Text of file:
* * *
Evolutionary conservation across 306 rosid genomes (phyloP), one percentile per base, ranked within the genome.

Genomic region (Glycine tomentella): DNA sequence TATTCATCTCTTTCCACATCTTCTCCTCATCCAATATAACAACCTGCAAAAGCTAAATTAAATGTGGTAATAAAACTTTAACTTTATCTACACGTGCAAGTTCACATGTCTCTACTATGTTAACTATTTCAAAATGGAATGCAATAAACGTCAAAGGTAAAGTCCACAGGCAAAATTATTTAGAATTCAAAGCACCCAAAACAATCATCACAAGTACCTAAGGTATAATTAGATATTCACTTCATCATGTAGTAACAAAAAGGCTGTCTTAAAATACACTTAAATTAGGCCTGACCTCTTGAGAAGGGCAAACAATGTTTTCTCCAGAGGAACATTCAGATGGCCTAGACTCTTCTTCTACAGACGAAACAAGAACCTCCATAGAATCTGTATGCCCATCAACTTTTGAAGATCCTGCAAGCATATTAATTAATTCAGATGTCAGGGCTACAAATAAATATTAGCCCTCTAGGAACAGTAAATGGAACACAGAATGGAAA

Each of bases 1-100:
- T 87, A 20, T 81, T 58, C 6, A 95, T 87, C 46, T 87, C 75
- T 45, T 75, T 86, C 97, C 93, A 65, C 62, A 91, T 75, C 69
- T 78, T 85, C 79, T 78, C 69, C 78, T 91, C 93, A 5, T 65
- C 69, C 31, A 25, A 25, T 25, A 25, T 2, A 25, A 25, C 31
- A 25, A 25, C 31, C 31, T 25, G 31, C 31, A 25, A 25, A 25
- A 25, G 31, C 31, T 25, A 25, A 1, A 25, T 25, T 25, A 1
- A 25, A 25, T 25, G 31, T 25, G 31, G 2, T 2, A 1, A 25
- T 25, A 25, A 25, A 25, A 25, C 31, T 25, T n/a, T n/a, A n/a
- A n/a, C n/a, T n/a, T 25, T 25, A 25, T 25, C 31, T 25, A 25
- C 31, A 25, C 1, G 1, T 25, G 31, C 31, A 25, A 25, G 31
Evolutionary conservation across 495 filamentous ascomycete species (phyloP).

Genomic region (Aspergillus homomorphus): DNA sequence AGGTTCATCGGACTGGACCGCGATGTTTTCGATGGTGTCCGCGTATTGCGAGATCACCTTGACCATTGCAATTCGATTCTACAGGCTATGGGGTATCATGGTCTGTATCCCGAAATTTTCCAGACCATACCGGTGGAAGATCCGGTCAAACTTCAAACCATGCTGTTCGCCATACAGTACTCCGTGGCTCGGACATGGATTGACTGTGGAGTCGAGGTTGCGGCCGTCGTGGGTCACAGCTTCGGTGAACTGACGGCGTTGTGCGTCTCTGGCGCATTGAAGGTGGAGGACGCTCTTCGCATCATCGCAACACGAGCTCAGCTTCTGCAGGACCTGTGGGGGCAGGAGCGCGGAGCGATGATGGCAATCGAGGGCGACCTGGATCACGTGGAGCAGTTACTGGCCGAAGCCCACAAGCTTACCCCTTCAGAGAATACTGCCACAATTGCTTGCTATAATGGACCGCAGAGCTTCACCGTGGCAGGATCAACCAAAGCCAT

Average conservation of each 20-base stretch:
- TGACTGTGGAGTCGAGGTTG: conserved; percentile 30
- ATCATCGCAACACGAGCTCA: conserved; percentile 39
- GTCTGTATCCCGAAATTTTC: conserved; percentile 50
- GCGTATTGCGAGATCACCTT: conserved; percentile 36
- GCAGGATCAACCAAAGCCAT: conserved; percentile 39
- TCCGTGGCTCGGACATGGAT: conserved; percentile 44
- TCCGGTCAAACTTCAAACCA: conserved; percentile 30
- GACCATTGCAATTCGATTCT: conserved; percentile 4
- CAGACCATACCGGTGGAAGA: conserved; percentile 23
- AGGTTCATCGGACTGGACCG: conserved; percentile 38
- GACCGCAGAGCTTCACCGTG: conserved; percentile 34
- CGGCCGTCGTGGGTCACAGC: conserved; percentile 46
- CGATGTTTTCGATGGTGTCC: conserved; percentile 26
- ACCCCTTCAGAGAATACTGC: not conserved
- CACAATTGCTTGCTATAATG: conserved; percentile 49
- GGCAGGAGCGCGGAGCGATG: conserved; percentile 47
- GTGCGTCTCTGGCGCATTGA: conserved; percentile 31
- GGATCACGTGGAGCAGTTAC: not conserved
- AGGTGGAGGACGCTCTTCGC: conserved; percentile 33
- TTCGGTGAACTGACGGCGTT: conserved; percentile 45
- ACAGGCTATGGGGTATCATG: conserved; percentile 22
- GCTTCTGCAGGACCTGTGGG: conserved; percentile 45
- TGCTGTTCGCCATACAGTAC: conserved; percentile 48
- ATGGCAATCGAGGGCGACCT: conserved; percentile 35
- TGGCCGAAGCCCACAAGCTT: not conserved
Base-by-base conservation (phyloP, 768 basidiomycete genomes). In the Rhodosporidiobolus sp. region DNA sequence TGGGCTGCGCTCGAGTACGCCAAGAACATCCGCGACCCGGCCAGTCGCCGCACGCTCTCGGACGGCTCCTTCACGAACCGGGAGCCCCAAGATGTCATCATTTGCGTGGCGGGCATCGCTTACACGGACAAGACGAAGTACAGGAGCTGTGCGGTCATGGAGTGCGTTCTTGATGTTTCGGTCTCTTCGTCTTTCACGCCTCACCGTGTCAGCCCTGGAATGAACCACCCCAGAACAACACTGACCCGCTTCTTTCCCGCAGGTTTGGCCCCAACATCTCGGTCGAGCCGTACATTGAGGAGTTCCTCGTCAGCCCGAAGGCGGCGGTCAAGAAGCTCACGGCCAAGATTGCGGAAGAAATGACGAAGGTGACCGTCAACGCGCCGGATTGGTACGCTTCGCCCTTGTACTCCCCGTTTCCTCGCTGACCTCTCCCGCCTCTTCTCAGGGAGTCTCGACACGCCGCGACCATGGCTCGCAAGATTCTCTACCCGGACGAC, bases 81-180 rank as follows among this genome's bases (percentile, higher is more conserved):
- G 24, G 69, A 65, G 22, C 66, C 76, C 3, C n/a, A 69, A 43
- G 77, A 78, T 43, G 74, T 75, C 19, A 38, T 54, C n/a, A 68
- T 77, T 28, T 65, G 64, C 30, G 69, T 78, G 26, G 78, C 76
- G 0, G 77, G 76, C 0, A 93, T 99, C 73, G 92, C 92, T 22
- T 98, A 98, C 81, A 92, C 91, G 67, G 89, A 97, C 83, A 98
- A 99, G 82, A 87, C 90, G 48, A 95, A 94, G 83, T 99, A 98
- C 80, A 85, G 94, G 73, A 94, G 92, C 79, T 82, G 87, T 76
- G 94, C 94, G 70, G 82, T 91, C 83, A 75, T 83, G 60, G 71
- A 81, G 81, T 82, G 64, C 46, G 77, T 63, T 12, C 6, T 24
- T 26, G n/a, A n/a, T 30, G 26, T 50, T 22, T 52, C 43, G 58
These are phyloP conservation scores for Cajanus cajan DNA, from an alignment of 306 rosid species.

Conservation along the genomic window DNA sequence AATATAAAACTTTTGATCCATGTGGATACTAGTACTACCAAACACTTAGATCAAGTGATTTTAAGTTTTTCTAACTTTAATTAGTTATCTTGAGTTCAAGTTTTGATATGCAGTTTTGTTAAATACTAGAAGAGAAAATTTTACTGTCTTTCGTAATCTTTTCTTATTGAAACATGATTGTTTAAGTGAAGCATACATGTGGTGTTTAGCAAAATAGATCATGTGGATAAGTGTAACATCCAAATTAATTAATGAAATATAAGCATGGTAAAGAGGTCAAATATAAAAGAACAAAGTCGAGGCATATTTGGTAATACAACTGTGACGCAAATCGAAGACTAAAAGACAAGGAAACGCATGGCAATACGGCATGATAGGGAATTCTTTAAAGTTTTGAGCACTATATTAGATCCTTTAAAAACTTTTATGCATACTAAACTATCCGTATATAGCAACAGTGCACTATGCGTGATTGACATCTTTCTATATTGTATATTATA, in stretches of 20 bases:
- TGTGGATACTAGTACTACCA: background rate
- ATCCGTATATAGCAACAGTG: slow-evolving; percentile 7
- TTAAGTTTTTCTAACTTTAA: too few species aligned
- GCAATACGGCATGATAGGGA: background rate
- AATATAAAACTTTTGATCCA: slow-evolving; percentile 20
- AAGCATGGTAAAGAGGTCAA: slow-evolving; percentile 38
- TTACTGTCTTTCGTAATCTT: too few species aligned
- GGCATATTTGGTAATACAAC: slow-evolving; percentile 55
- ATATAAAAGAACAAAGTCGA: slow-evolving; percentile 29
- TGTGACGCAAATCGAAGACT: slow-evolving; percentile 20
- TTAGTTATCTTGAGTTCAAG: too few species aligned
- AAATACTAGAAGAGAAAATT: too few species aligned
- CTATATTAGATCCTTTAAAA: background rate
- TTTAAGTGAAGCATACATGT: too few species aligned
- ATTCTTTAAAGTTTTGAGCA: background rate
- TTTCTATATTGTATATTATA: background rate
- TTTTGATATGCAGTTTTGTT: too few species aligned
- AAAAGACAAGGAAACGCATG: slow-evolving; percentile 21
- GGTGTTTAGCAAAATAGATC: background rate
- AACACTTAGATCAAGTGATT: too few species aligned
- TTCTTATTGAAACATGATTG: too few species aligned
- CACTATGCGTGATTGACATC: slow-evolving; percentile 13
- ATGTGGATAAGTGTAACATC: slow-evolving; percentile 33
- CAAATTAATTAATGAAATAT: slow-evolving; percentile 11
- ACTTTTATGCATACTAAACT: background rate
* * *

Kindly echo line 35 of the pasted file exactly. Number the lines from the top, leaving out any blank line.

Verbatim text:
- AGGTGGAGGACGCTCTTCGC: conserved; percentile 33